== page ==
Scully and the audience realize at the same time that she is talking to the very person who kidnaps and lobotomizes women. It’s one of those rare moments that still sends shivers down my spine after several viewings.
Then there’s also the picture that Gerry creates with his mind. Those demonic creatures with their elongated fingers pulling Scully down into the abyss are sheer nightmare fuel.
2. Familiar (S11E8)
Familiar would have been a pretty bland and forgettable episode, were it not for Mr. Chuckleteeth and his army of Teletubbies from Hell.
For some reason, The X Files takes place in a universe where this demon spawn is considered to be wholesome content for kids. They’re even merchandising him so small children can pledge their souls to a satanic dolly.
Familiar seems to be inspired by such stories as IT (2017), of which a cinematic remake was released a year earlier, and by creepypastas like Candle Cove, where children collectively watch a disturbing show on television while adults can only see static. The concept of monsters only children can spot, has proven to be an effective way to give an audience the heebie-jeebies. The X Files dabbled with this premise too (Scary Monsters (S9E14), for example), but never as persuasively as in Familiar.
Of course, Mr. Chuckleteeth’s design adds a lot to his creep factor. Secondly, this is the only time that The X Files actually went all-out into jumpscare territory. This makes Familiar one of the only occasions that the show shamelessly exploited common horror tropes, so evidently, it earns its spot at no. 2.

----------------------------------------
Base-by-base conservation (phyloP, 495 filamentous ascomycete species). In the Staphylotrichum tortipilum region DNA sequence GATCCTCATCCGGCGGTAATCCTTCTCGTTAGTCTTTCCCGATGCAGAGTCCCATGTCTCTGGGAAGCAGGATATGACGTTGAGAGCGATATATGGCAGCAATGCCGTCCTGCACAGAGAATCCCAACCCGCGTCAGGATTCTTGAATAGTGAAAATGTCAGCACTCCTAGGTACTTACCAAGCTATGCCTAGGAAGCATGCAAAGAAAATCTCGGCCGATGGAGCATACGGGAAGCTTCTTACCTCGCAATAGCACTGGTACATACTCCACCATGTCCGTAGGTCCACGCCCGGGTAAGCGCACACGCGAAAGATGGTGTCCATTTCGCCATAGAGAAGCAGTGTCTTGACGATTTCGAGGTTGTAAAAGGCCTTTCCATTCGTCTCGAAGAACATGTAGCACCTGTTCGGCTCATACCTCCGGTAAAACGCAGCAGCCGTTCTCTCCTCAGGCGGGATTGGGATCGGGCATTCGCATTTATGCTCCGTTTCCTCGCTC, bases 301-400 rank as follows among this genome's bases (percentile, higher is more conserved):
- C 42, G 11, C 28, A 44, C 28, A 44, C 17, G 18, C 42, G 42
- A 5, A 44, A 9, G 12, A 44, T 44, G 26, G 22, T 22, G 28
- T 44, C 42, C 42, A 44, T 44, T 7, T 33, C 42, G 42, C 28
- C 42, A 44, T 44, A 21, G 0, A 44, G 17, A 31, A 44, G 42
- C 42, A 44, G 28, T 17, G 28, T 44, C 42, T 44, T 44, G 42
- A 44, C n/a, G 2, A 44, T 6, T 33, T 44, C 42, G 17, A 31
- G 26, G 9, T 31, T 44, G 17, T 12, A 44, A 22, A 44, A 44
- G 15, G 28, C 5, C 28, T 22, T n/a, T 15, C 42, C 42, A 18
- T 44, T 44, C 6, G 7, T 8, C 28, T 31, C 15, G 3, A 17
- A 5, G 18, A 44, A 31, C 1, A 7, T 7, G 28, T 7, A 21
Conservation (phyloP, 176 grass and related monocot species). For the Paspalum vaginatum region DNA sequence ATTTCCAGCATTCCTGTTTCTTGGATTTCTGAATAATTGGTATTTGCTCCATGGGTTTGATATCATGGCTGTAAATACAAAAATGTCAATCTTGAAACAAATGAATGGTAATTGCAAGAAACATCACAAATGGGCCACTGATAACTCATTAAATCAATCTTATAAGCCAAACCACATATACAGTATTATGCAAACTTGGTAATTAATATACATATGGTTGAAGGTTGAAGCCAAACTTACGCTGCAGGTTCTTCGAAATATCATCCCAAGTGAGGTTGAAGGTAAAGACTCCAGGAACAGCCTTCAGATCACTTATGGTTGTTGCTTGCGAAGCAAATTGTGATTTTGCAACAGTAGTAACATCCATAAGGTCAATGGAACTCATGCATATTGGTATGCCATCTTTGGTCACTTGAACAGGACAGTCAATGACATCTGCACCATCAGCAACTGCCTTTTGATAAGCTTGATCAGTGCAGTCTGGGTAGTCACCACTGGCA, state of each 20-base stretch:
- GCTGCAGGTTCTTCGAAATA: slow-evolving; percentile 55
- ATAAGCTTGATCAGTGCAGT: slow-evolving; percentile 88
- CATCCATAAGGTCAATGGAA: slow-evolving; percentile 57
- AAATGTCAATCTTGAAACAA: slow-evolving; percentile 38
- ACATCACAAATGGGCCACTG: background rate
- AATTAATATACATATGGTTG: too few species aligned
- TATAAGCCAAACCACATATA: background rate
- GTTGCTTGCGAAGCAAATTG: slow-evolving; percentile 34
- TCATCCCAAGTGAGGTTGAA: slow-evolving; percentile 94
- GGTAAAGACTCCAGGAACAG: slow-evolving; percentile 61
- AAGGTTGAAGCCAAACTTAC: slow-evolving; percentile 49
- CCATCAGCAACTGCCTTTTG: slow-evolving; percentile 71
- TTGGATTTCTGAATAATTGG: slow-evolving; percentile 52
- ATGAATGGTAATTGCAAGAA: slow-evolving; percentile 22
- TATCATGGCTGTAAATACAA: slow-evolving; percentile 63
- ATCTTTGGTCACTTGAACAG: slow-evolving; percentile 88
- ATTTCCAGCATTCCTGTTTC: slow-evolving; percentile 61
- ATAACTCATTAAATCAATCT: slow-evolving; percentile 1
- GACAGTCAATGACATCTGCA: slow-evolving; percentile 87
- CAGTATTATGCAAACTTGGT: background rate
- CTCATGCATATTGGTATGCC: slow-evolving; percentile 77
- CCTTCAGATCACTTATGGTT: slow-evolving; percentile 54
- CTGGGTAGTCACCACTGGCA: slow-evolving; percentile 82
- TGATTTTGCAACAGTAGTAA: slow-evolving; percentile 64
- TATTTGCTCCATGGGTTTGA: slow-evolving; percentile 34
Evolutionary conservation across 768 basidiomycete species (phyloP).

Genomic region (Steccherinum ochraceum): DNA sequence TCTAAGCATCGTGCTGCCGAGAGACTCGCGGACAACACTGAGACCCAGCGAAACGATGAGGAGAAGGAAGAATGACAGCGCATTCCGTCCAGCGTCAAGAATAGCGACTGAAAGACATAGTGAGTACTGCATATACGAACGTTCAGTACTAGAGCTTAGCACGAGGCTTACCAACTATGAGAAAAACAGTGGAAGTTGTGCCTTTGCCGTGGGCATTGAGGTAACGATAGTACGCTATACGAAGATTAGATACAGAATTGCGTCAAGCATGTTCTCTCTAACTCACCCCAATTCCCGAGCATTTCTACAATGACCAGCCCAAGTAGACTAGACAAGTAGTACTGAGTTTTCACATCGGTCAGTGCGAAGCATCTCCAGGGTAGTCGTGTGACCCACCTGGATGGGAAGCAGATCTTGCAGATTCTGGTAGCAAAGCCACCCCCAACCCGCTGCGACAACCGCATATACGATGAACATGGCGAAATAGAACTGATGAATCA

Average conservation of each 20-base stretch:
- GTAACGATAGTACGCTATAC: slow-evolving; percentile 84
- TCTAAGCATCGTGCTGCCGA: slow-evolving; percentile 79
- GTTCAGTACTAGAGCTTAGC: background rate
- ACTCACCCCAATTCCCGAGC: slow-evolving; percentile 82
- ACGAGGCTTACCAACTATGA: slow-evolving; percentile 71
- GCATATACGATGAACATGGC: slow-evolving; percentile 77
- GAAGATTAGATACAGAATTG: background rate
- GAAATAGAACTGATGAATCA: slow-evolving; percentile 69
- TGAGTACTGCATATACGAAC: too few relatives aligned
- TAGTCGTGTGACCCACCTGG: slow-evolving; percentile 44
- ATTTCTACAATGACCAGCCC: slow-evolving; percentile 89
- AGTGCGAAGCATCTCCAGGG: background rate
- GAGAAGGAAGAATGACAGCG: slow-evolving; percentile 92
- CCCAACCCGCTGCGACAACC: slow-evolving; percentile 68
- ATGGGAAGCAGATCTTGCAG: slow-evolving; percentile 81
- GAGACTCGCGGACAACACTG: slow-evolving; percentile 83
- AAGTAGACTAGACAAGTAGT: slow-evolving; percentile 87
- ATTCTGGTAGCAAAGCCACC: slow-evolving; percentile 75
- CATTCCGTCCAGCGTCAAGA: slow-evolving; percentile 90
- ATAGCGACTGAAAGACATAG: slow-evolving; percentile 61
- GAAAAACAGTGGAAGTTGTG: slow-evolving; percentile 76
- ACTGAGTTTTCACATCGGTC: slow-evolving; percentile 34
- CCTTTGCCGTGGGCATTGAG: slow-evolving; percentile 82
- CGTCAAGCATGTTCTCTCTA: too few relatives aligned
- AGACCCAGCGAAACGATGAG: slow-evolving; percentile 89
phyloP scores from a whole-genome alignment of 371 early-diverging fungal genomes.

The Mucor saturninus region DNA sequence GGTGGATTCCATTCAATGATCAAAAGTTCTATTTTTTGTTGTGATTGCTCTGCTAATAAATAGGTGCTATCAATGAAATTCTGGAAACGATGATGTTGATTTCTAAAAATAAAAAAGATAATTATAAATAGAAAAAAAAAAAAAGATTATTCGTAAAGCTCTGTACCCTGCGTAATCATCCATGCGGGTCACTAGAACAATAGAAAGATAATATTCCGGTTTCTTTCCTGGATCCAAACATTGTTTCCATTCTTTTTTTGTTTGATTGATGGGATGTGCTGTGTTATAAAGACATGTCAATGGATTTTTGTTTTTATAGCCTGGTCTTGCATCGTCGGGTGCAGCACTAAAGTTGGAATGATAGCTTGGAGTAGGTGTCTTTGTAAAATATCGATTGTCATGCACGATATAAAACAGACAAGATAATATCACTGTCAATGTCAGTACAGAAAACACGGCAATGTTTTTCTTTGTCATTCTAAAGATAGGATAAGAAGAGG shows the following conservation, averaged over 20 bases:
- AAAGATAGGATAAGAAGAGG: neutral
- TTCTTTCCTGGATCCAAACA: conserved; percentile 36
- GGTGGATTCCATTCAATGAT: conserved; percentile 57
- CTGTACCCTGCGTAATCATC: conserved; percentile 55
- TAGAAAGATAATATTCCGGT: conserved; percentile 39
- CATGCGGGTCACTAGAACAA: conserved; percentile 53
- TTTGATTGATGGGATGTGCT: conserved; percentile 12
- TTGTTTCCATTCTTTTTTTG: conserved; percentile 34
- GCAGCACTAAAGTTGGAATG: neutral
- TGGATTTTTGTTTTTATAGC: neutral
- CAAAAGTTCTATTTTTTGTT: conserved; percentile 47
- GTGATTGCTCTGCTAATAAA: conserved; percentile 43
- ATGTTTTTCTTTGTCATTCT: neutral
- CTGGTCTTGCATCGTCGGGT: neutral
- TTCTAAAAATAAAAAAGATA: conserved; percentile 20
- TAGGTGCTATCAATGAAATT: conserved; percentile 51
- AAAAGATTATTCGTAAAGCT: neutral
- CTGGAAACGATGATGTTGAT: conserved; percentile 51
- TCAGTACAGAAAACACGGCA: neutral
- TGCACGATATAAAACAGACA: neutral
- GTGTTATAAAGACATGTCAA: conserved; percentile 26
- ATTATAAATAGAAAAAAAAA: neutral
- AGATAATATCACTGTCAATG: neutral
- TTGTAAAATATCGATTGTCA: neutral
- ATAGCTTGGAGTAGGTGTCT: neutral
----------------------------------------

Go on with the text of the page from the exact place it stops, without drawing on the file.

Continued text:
1. Via Negativa (S8E7)
Let me tell you about my most irrational fear: experiencing sleep paralysis. Up to 50% of all people will experience sleep paralysis at least once in their lifetime. 8% has regular episodes, during which they wake up and are aware at night, but unable to move or speak. During this state, people can suffer from both auditory and visual hallucinations. They will believe someone’s standing in the room, watching them, drawing ever closer, while they remain paralyzed and unable to snap out of it.
Via Negativa is the second and final episode on The X Files to receive a viewer discretion because of its disturbing scenes and images. The story goes that yet another cult leader tries to reach a higher plane of existence by following the “via negativa”: the negative way. He learned to open his third eye and to reach into people’s psyche. That way, he commands them to do his bidding while they sleep.
Doggett gets possessed by him. Both he, and us fans, are unsure about whether he finds himself in a dream-state or not. He has been experiencing dreadful nightmares, after all, leaving the audience on the edge of their seats. However, everyone around him reassures him that everything’s real. Yet things aren’t what they seem.
Eerie voices are whispering in his head, the setting around him becomes increasingly volatile, the music grows louder, and the voices turn more and more distorted. It reminds me, personally, of Valravn’s plane of existence in Hellblade: Senua’s Sacrifice (2017). I had to take a break while playing this part of the game because the erratic voices and flashes were too much for me to handle in one sitting.
It soon becomes clear that this is, in fact, a dream sequence. However, just like sleep paralysis, no matter how horrific those hallucinations seem to get, Doggett has no way of stopping it.
In his dream, he walks into Scully’s apartment, in a scene that is lit in the same way as Bongcheon Dong Ghost (warning: not for the faint of heart). He picks up a conveniently-placed ax and walks up to kill her.
Of course, in the end, all’s well that ends well (apart from Doggett apparently fantasizing about killing Scully), but it took a surprisingly large amount of psychological torture to get to the episode’s conclusion. The psychological aspect, combined with the lack of control, the voices, lightning, and confusion, make Via Negativa the scariest episode of The X Files.
Thank you all for reading! I am not sure whether the next entry will be another top ten, or a regular review. But in the meantime, stay healthy, stay indoors, practice social distancing, and happy Easter and/or Passover!